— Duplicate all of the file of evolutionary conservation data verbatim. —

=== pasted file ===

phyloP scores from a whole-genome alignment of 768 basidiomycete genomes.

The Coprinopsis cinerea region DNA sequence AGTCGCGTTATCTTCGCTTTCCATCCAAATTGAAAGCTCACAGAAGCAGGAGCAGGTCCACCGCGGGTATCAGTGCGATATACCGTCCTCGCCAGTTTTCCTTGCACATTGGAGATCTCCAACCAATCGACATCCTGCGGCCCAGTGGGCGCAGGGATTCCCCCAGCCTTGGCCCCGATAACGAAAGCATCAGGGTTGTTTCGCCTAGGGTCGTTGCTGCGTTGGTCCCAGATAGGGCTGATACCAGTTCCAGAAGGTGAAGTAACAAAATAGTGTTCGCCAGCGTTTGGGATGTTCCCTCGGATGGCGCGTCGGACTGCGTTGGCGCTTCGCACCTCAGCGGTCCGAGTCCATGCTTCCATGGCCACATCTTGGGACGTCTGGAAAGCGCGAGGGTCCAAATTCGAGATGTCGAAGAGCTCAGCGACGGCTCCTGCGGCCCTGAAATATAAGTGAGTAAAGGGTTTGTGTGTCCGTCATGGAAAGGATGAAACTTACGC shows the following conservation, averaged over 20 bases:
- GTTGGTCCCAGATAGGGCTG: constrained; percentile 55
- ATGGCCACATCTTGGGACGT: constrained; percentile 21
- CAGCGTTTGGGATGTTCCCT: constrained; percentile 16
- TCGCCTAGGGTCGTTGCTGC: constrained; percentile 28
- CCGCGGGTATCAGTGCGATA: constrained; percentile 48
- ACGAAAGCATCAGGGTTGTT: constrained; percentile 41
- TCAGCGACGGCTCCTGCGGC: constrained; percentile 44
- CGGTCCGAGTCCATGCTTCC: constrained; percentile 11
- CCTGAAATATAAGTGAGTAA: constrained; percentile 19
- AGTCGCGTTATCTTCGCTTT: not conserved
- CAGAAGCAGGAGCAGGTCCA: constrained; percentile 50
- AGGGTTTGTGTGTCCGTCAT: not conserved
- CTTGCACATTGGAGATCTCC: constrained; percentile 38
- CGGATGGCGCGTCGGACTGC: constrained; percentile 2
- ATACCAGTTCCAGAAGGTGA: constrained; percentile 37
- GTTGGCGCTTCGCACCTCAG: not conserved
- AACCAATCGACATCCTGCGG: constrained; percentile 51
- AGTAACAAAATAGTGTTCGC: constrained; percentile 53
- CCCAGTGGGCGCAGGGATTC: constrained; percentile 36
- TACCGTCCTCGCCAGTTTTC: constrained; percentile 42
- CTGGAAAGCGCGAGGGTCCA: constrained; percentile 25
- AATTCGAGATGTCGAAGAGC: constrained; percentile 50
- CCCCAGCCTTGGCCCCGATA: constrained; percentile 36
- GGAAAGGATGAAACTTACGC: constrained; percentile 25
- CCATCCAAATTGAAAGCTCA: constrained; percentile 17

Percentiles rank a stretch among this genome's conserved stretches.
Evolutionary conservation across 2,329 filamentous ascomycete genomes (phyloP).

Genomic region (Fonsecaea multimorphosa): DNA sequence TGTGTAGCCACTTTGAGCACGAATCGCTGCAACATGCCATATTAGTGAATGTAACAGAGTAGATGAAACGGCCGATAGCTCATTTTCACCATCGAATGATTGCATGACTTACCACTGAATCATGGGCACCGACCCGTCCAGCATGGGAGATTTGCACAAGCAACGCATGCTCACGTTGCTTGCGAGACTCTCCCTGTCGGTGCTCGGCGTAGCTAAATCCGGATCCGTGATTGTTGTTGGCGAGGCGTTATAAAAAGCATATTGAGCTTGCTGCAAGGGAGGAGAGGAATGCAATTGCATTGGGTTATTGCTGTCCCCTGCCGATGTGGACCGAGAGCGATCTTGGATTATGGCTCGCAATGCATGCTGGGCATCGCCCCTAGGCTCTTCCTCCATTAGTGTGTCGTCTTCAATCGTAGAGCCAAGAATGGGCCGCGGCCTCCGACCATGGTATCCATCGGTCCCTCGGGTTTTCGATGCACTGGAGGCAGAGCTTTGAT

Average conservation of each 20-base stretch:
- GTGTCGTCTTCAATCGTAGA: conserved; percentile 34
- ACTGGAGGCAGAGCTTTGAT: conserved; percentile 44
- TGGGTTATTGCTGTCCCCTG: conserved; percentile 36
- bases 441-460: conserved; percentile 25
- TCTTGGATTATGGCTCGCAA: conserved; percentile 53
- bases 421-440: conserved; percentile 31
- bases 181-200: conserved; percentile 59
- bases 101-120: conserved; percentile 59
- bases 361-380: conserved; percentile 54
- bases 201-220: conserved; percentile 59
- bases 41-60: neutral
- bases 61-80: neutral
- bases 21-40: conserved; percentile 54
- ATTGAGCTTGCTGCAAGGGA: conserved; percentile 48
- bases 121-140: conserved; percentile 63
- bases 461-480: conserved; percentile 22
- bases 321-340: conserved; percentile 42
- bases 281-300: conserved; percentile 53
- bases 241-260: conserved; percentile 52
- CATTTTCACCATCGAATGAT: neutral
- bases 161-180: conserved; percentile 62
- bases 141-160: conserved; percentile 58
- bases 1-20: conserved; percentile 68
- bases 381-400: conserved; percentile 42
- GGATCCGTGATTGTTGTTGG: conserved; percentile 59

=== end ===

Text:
phyloP scores from a whole-genome alignment of 768 basidiomycete genomes.

The Coprinopsis cinerea region DNA sequence AGTCGCGTTATCTTCGCTTTCCATCCAAATTGAAAGCTCACAGAAGCAGGAGCAGGTCCACCGCGGGTATCAGTGCGATATACCGTCCTCGCCAGTTTTCCTTGCACATTGGAGATCTCCAACCAATCGACATCCTGCGGCCCAGTGGGCGCAGGGATTCCCCCAGCCTTGGCCCCGATAACGAAAGCATCAGGGTTGTTTCGCCTAGGGTCGTTGCTGCGTTGGTCCCAGATAGGGCTGATACCAGTTCCAGAAGGTGAAGTAACAAAATAGTGTTCGCCAGCGTTTGGGATGTTCCCTCGGATGGCGCGTCGGACTGCGTTGGCGCTTCGCACCTCAGCGGTCCGAGTCCATGCTTCCATGGCCACATCTTGGGACGTCTGGAAAGCGCGAGGGTCCAAATTCGAGATGTCGAAGAGCTCAGCGACGGCTCCTGCGGCCCTGAAATATAAGTGAGTAAAGGGTTTGTGTGTCCGTCATGGAAAGGATGAAACTTACGC shows the following conservation, averaged over 20 bases:
- GTTGGTCCCAGATAGGGCTG: constrained; percentile 55
- ATGGCCACATCTTGGGACGT: constrained; percentile 21
- CAGCGTTTGGGATGTTCCCT: constrained; percentile 16
- TCGCCTAGGGTCGTTGCTGC: constrained; percentile 28
- CCGCGGGTATCAGTGCGATA: constrained; percentile 48
- ACGAAAGCATCAGGGTTGTT: constrained; percentile 41
- TCAGCGACGGCTCCTGCGGC: constrained; percentile 44
- CGGTCCGAGTCCATGCTTCC: constrained; percentile 11
- CCTGAAATATAAGTGAGTAA: constrained; percentile 19
- AGTCGCGTTATCTTCGCTTT: not conserved
- CAGAAGCAGGAGCAGGTCCA: constrained; percentile 50
- AGGGTTTGTGTGTCCGTCAT: not conserved
- CTTGCACATTGGAGATCTCC: constrained; percentile 38
- CGGATGGCGCGTCGGACTGC: constrained; percentile 2
- ATACCAGTTCCAGAAGGTGA: constrained; percentile 37
- GTTGGCGCTTCGCACCTCAG: not conserved
- AACCAATCGACATCCTGCGG: constrained; percentile 51
- AGTAACAAAATAGTGTTCGC: constrained; percentile 53
- CCCAGTGGGCGCAGGGATTC: constrained; percentile 36
- TACCGTCCTCGCCAGTTTTC: constrained; percentile 42
- CTGGAAAGCGCGAGGGTCCA: constrained; percentile 25
- AATTCGAGATGTCGAAGAGC: constrained; percentile 50
- CCCCAGCCTTGGCCCCGATA: constrained; percentile 36
- GGAAAGGATGAAACTTACGC: constrained; percentile 25
- CCATCCAAATTGAAAGCTCA: constrained; percentile 17

Percentiles rank a stretch among this genome's conserved stretches.
Evolutionary conservation across 2,329 filamentous ascomycete genomes (phyloP).

Genomic region (Fonsecaea multimorphosa): DNA sequence TGTGTAGCCACTTTGAGCACGAATCGCTGCAACATGCCATATTAGTGAATGTAACAGAGTAGATGAAACGGCCGATAGCTCATTTTCACCATCGAATGATTGCATGACTTACCACTGAATCATGGGCACCGACCCGTCCAGCATGGGAGATTTGCACAAGCAACGCATGCTCACGTTGCTTGCGAGACTCTCCCTGTCGGTGCTCGGCGTAGCTAAATCCGGATCCGTGATTGTTGTTGGCGAGGCGTTATAAAAAGCATATTGAGCTTGCTGCAAGGGAGGAGAGGAATGCAATTGCATTGGGTTATTGCTGTCCCCTGCCGATGTGGACCGAGAGCGATCTTGGATTATGGCTCGCAATGCATGCTGGGCATCGCCCCTAGGCTCTTCCTCCATTAGTGTGTCGTCTTCAATCGTAGAGCCAAGAATGGGCCGCGGCCTCCGACCATGGTATCCATCGGTCCCTCGGGTTTTCGATGCACTGGAGGCAGAGCTTTGAT

Average conservation of each 20-base stretch:
- GTGTCGTCTTCAATCGTAGA: conserved; percentile 34
- ACTGGAGGCAGAGCTTTGAT: conserved; percentile 44
- TGGGTTATTGCTGTCCCCTG: conserved; percentile 36
- bases 441-460: conserved; percentile 25
- TCTTGGATTATGGCTCGCAA: conserved; percentile 53
- bases 421-440: conserved; percentile 31
- bases 181-200: conserved; percentile 59
- bases 101-120: conserved; percentile 59
- bases 361-380: conserved; percentile 54
- bases 201-220: conserved; percentile 59
- bases 41-60: neutral
- bases 61-80: neutral
- bases 21-40: conserved; percentile 54
- ATTGAGCTTGCTGCAAGGGA: conserved; percentile 48
- bases 121-140: conserved; percentile 63
- bases 461-480: conserved; percentile 22
- bases 321-340: conserved; percentile 42
- bases 281-300: conserved; percentile 53
- bases 241-260: conserved; percentile 52
- CATTTTCACCATCGAATGAT: neutral
- bases 161-180: conserved; percentile 62
- bases 141-160: conserved; percentile 58
- bases 1-20: conserved; percentile 68
- bases 381-400: conserved; percentile 42
- GGATCCGTGATTGTTGTTGG: conserved; percentile 59